By Chris Moran
At the turn of the 20th century, so the story goes, a miner near what would become Tonopah, Nevada, went looking for his wayward mule and ended up finding an outcropping of silver. Jim Butler filed claims, miners poured into the area and Tonopah went on to become a major silver producer and a cosmopolitan urban destination. Today, the small community of 2,211 has another treasure: the Tonopah Historical Mining Park.
Take a look at the mining park, and 21 other Nevada destinations, through interactive photos on Travel Nevada’s Roam from Home webpage. Besides Tonopah, you can virtually explore Cathedral Gorge State Park near Panaca; Lamoille Canyon near Elko; Stillwater National Wildlife Refuge in Fallon and more. The photos, taken by Travel Nevada Content Development Manager Sydney Martinez as part of a larger project with Google Trekker, allow you to navigate around the sites a bit.
In the Tonopah image, angle your view to get a glimpse into a mine shaft burrowing thousands of feet into the ground. People once descended into these places to work backbreaking jobs extracting ore in dimly lit, close conditions.
“With a little imagination, you can see what it was like back in the day,” says Jeff Martin, Tonopah Historic Mining Park host and guide. “You can stand on that Mizpah mine shaft, and in the winter, you can feel the warm air coming out of the earth.”
So, we can imagine the working conditions were uncomfortably hot, but that might not have been the worst of it.
“And the smell,” Martin adds, further describing what it’s like to stand over the mining shaft. “That sulfuric smell.”
Take in more of the past at the park’s small museum, restored buildings and historical mining equipment, all of which tell the story of the Nevada’s early days. Like most museums and attractions, the 113-acre mining park currently is closed during the COVID-19 pandemic, but Martin looks forward to the day when he can welcome visitors again.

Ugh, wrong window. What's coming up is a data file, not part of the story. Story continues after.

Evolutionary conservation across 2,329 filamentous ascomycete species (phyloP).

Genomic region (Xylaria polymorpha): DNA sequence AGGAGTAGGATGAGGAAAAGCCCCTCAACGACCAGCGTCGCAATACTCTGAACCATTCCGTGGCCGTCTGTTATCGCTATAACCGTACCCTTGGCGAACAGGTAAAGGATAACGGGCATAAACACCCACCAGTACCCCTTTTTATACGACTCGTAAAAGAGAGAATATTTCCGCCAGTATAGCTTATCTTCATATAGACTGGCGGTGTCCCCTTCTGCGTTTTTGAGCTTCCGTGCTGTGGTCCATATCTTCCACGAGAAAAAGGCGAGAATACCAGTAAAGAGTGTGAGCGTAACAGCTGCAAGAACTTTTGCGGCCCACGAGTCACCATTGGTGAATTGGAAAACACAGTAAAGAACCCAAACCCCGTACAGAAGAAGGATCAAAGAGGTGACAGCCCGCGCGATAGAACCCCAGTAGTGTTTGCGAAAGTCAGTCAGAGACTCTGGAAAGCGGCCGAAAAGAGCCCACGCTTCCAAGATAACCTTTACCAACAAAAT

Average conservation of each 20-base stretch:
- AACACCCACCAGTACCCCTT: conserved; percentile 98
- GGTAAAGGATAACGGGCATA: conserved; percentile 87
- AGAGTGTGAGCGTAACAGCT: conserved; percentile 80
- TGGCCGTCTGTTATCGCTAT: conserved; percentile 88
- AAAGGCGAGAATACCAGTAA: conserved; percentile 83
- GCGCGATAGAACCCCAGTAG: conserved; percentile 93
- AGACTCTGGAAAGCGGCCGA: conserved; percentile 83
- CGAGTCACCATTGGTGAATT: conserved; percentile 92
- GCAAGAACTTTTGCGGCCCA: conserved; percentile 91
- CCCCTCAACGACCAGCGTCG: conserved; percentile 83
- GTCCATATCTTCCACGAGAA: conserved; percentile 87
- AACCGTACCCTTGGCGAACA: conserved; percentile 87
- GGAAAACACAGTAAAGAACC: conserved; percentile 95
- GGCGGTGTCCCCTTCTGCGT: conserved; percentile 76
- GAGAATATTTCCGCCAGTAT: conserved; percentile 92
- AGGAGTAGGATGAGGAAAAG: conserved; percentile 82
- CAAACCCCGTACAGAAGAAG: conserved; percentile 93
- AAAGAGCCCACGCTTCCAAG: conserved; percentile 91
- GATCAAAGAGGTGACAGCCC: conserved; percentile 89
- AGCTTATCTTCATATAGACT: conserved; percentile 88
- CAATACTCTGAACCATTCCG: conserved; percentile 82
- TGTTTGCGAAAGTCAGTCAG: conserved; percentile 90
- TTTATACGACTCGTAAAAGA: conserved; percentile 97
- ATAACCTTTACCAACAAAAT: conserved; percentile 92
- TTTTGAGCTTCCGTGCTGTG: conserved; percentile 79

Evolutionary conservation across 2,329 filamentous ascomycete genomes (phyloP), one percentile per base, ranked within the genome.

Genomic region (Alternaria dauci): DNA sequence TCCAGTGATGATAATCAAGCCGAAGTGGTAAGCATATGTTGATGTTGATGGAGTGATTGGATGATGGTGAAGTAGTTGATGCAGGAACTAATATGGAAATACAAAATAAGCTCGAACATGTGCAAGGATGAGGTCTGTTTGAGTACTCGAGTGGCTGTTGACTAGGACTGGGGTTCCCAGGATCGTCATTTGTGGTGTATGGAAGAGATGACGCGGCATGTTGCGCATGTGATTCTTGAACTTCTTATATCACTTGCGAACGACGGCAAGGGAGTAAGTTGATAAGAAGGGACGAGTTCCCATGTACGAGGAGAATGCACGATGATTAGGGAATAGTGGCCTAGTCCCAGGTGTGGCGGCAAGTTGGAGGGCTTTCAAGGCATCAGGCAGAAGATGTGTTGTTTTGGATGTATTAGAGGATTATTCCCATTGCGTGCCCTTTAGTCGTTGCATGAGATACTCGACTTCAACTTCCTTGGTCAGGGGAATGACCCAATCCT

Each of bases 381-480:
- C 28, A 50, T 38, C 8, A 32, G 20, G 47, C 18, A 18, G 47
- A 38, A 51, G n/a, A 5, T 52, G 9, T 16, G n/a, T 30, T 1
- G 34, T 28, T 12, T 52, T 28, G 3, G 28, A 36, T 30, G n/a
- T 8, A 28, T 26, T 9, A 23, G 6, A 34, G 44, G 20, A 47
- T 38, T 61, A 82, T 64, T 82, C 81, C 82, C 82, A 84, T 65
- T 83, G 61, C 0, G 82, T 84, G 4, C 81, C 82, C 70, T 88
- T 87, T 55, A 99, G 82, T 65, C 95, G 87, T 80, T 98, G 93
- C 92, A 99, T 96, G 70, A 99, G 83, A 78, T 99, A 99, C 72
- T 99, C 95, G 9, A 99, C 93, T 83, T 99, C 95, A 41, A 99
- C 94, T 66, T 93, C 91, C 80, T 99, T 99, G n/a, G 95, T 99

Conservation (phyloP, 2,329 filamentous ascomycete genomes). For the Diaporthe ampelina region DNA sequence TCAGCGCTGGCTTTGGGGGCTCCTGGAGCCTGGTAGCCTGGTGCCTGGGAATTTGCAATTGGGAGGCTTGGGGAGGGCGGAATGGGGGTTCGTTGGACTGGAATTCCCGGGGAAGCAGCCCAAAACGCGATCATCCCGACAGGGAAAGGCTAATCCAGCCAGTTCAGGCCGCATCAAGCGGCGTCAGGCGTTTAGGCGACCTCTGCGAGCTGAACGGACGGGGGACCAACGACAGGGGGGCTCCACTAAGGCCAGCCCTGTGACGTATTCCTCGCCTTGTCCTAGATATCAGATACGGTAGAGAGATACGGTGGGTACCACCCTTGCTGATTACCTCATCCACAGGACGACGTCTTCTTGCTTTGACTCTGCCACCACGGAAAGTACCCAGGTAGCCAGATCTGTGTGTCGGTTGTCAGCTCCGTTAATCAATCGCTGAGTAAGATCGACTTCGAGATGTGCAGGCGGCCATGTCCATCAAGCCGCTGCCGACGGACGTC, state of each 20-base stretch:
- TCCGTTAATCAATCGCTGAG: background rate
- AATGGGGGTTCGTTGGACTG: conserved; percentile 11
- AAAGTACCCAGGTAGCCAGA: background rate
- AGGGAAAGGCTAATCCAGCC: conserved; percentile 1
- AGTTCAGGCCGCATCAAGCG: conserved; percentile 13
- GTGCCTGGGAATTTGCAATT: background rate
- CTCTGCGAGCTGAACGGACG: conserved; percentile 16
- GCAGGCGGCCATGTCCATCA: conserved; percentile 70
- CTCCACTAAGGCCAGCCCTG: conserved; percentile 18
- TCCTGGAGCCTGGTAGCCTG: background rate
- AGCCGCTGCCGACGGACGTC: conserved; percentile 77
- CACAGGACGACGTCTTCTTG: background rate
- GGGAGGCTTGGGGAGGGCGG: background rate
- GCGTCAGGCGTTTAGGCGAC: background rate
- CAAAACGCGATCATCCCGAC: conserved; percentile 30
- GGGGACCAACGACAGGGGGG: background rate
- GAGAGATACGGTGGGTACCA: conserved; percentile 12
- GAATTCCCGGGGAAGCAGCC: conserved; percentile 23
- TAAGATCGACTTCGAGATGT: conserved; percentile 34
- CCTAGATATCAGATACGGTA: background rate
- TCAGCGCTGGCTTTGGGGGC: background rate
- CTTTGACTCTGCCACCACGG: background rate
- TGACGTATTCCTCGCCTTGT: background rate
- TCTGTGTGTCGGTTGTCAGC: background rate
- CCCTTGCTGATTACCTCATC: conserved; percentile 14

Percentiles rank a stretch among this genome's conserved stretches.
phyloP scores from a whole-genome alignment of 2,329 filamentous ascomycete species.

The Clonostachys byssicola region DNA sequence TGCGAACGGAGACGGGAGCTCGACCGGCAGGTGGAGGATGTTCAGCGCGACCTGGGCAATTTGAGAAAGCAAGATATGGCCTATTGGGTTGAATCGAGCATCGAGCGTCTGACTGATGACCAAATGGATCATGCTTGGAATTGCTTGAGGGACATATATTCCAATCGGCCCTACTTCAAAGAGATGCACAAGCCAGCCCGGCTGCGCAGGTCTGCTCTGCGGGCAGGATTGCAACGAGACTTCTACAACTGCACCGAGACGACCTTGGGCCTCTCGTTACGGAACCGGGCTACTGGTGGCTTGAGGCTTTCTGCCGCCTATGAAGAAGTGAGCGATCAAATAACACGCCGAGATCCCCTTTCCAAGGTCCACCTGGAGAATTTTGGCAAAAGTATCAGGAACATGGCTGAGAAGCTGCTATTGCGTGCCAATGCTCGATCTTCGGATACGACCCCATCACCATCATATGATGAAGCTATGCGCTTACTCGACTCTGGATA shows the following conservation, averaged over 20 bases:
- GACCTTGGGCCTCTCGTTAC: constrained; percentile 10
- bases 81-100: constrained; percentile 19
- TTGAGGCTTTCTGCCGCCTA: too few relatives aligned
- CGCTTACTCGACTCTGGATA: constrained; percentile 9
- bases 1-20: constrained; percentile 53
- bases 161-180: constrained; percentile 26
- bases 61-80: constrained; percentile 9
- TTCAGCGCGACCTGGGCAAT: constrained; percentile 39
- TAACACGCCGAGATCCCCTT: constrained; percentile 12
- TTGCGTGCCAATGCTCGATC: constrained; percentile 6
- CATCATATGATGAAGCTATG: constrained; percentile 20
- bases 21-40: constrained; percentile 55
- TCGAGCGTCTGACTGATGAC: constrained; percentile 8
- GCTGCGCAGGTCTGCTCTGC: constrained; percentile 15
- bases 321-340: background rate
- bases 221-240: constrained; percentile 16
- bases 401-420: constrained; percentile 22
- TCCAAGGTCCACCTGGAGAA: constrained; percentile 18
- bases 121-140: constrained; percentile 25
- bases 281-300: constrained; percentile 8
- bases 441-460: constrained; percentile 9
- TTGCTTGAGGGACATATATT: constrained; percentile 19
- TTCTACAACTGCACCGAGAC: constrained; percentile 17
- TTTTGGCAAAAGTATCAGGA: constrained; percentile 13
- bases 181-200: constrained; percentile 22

“What makes the park so special to me,” he says, “is the fact that it’s still here.”
Also available in Travel Nevada Roam from Home images:
Cathedral Gorge State Park: the temporarily closed park in Panaca (about a two-and-half-hour drive north of Las Vegas) can be explored through a Travel Nevada Roam from Home image that winds through narrow slot canyons formed over thousands of years by erosion. The canyons are the park’s defining feature, but Cathedral Gorge also has hiking trails, camping facilities and a visitors’ center.
Lamoille Canyon: the glacier-cut canyon is in the Ruby Mountains, one of the state’s wettest ranges, according the U.S. Forest Service. Check out this unusually verdant Nevada spot through a Travel Nevada Roam from Home image that showcases an alpine pond set next to a stand of pine trees. Lamoille Canyon is just east of Elko, about a five-hour drive east of Reno. Currently, groups are limited to nine or less, and campgrounds and group day-use areas are closed.
Stillwater National Wildlife Refuge: this wetland area in Fallon attracts hundreds of different bird species, and it is a nationally recognized bird-watching site. Virtually walk along one of the boardwalk trails over the marsh in a Travel Nevada Roam from Home image. The birds must’ve been a little shy the day this photo was taken, but the Google Trekker camera — usually carried on a backpack that extends above the wearer’s head — could’ve scared them off.
Chris Moran is a public relations specialist at the Nevada Division of Tourism (Travel Nevada) and has lived in Reno since 1996. She is a former editor and writer at the Reno Gazette-Journal, and has a bachelor’s degree in English from the University of California, Berkeley. Her hobbies include skiing, hiking, reading, photography, coffee and coffeehouses, and exploring Nevada. Check out her blog at www.ChrisinNevada.wordpress.com.
This Is Reno is your source for award-winning independent, online Reno news and events since 2009. We are locally owned and operated.